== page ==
Since 2012, Ivy Wong has channeled her creative energy into giving kids a valuable outlet for their bountiful ideas. The Ripple Foundation offers a creative writing contest, where students from grades four to eight can publish their work and donate money to a charity of their choice. Ivy also offers programs for young writers to continue to refine their storytelling skills through the creative writing workshop and a blog for high school students.
The wild imagination of elementary school students is bold enough to persevere through the last year of online learning. With the valuable tools and expertise that Ivy provides, the kids she works with become more confident and diligent to take on future endeavors. OnSide Media spoke to the brilliantly unique Ivy to learn about her own artistic background, the fundamentals of adequate story writing, and why creativity is the skill of the future.
What is your background in creative writing? Why did you decide on providing creative writing services for children?
Ivy Wong: The way I see it is, I like to split up the words “creative” and “writing”. I have a fine arts degree from York University, and I’ve held various titles such as creative director and designer. I’ve always been in the creative industry, and it is a big part of my life. It’s about building something from nothing. When I first began to build an initiative to give back, I knew I wanted to focus on creativity but didn’t know how I wanted to do it. I own two companies, Splash Interactive, and Ripple Digital Publishing. I wanted to create a way to apply my skills to help children.
Back in 2012, I started holding contests. I chose to create writing as a medium because I did not want to exclude people who could not express themselves through visual arts or music. Writing is a fundamental skill that everyone needs to communicate. After launching the writing contest, I realized that kids could really use some helping hands with honing their writing skills. So, that is when I developed the workshops.
The Ripple Foundation has three programs: The writing contest (Grads 4-8) , the writing workshops, and the writing blog (grade 8-12). We created the blog for students to continue their writing journey. Nowadays, when we are not holding the contest, we are working with a lot of high school students. The blog is a major writing process piece because it is not an essay or a newspaper where I ask them to cover something specific. It is a blog dedicated to their own point of view and personal experience. It is peer-reviewed. When students read about experiences from other students, it resonates with them and inspires them to express themselves.
In your experience, how did the children handle being published authors at such a young age?
IW: They loved it! I talk to every single one of them, as well as their parents. One of the major benefits the students noticed is that it really boosted their confidence. Most of the students that I’ve met that like to write tend to be more of the shy, quiet type. When they win, they are encouraged to try other things afterward. It really gives them the motivation they need. The parents also noticed this positive change in their kids.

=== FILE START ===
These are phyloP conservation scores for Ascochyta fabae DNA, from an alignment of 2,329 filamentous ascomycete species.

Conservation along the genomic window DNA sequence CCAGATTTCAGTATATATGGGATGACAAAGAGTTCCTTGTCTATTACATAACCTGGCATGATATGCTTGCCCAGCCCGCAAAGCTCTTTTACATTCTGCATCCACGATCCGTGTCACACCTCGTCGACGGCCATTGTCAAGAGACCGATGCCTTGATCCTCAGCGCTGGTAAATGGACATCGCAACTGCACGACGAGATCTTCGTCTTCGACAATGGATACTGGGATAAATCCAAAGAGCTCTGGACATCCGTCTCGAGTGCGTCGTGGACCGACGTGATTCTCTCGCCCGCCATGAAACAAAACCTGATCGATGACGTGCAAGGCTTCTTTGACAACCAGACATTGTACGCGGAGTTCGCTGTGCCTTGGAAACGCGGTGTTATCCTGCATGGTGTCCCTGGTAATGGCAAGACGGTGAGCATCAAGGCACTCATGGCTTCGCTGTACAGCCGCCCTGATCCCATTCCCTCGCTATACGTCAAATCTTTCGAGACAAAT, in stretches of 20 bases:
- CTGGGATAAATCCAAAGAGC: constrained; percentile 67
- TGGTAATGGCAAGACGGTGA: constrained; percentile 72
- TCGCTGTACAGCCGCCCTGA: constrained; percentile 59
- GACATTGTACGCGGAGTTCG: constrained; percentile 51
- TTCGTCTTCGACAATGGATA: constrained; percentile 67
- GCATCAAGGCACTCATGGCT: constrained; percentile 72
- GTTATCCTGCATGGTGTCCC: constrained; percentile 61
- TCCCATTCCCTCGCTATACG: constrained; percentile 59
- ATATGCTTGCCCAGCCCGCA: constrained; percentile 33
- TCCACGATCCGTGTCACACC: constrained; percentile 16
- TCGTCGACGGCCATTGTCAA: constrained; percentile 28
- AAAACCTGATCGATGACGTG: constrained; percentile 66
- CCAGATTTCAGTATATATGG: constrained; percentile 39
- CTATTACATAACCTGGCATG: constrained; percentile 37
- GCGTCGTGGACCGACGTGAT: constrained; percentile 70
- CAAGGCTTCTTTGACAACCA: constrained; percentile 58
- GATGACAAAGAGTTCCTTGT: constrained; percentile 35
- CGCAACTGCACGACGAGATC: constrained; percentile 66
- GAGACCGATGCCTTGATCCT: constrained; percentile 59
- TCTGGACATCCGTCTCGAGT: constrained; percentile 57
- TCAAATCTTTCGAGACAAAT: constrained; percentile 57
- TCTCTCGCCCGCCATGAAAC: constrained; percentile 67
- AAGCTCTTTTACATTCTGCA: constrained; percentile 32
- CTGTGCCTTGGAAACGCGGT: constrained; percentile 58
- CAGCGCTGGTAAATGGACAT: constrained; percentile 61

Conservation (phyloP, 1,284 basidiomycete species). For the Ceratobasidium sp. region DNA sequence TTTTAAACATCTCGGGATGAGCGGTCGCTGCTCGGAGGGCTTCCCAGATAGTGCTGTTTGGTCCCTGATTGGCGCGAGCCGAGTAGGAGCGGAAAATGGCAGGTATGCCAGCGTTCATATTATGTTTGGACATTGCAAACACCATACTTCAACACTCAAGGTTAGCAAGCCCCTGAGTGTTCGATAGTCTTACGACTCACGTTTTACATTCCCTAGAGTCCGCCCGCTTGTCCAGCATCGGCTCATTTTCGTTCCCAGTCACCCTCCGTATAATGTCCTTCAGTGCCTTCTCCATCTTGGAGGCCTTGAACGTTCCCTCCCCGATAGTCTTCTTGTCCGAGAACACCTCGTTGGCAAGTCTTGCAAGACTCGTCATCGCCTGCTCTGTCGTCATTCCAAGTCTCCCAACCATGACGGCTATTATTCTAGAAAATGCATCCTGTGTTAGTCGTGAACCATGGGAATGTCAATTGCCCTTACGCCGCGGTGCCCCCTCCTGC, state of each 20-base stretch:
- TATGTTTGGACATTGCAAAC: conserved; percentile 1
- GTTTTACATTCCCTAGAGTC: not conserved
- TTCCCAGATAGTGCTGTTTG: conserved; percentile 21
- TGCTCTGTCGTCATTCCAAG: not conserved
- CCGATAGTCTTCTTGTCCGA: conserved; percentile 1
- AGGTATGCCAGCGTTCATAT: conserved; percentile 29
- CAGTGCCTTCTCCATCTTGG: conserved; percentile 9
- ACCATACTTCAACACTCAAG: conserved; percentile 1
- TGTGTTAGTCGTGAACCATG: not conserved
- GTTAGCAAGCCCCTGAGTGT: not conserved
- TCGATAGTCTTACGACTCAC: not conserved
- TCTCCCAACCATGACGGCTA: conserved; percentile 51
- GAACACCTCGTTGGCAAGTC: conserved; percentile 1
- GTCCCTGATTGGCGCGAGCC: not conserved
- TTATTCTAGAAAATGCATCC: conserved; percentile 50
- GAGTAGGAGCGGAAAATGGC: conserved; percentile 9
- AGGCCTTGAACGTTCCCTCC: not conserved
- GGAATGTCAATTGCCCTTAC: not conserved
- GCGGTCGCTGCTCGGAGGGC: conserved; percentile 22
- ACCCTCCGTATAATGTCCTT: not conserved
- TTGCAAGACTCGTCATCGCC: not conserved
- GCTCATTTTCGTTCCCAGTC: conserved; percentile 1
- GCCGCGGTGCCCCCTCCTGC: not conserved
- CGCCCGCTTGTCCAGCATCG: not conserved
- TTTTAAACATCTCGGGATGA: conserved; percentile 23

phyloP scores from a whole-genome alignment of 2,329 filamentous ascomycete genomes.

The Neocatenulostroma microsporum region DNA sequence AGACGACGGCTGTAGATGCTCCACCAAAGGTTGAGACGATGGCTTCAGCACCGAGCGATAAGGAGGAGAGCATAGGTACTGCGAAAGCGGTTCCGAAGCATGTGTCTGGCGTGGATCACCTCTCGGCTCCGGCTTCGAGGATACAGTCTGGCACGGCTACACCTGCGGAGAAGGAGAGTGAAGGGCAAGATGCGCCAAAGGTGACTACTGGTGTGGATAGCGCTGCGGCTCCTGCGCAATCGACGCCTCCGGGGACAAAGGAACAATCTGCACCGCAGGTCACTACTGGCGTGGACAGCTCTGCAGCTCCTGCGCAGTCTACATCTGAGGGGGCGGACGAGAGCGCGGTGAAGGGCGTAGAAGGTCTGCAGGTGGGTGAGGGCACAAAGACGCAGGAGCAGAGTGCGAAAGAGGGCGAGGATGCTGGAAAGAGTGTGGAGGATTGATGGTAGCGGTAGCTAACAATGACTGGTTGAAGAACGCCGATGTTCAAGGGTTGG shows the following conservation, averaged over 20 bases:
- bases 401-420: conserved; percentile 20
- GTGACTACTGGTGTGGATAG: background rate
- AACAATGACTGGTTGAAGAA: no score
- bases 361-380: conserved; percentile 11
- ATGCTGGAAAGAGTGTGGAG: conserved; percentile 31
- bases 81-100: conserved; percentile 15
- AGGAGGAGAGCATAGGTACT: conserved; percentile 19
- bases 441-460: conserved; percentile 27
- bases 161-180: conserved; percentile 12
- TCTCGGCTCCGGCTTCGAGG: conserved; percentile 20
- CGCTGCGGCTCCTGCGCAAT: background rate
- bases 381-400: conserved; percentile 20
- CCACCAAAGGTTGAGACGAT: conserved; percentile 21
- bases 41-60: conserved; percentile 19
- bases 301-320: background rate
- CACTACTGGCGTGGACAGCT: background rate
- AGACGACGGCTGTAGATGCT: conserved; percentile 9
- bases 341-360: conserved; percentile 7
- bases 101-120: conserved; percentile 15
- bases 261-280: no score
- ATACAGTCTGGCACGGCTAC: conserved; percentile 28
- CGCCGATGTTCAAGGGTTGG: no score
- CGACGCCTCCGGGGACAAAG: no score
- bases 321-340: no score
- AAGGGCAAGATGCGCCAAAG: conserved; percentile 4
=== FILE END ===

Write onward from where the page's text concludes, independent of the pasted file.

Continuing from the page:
The student who wins receives a big cheque to donate to a charity of their choice, which gets them excited. The winners also get to be on the judging panel for the following year.
Before the lockdown, we would present the giant cheques and the students would announce their charity of choice. Last year, due to the lockdown, we could not do anything in person, so we did everything via Zoom. We had the two winning students representing their charity of choice in a Zoom call. It is really endearing the types of questions the students ask the representatives of the organizations.
Tell me more about the workshops. What are some of the fundamentals that you work on with participants?
IW: The workshops are focused on storytelling and writing and came about 3 years after the contest began. There are 5 sections in the series. The first workshop is called “Brainstorm Bananza”. Basically, to brainstorm ideas and how to get started in terms of story writing.
The second workshop is called “Mixed Bag Mayhem”, which is about developing the different types of characters. It also demonstrates how a character does not have to be human. It can be an object, place, really anything. The third series is “Plotline Play by Play”. So, it’s dedicated to plotting development, build-up to the climax, and resolution. Then we have something called “Details, Details”, where we focus on the importance of the details of the story to make it more interesting.
The final series is “Stay on Track”. Surprisingly, it’s very common amongst the younger students. Kids have so many ideas, and they just want to write. So, staying on track is about committing to the same story and being continuous for the reader to follow without mixing up different ideas. These workshops came about from the problem areas we were seeing in the story writing from the contest.
In your own words, why is it important to foster a passion for writing amongst the next generation?
IW: I believe that creativity is the skill of the future, and literacy is necessary for success. Creativity fosters mental growth by pushing the kids to think outside the box, problem-solve, and come up with new ideas. Really, fostering creativity has so many layers. All the innovative ideas that we have originally come from someone’s imagination and dreams. It does not matter where creativity will lead them. Every single industry requires creativity on some level because that is a part of human evolution.
For More information kindly visit: www.ripplefoundation.ca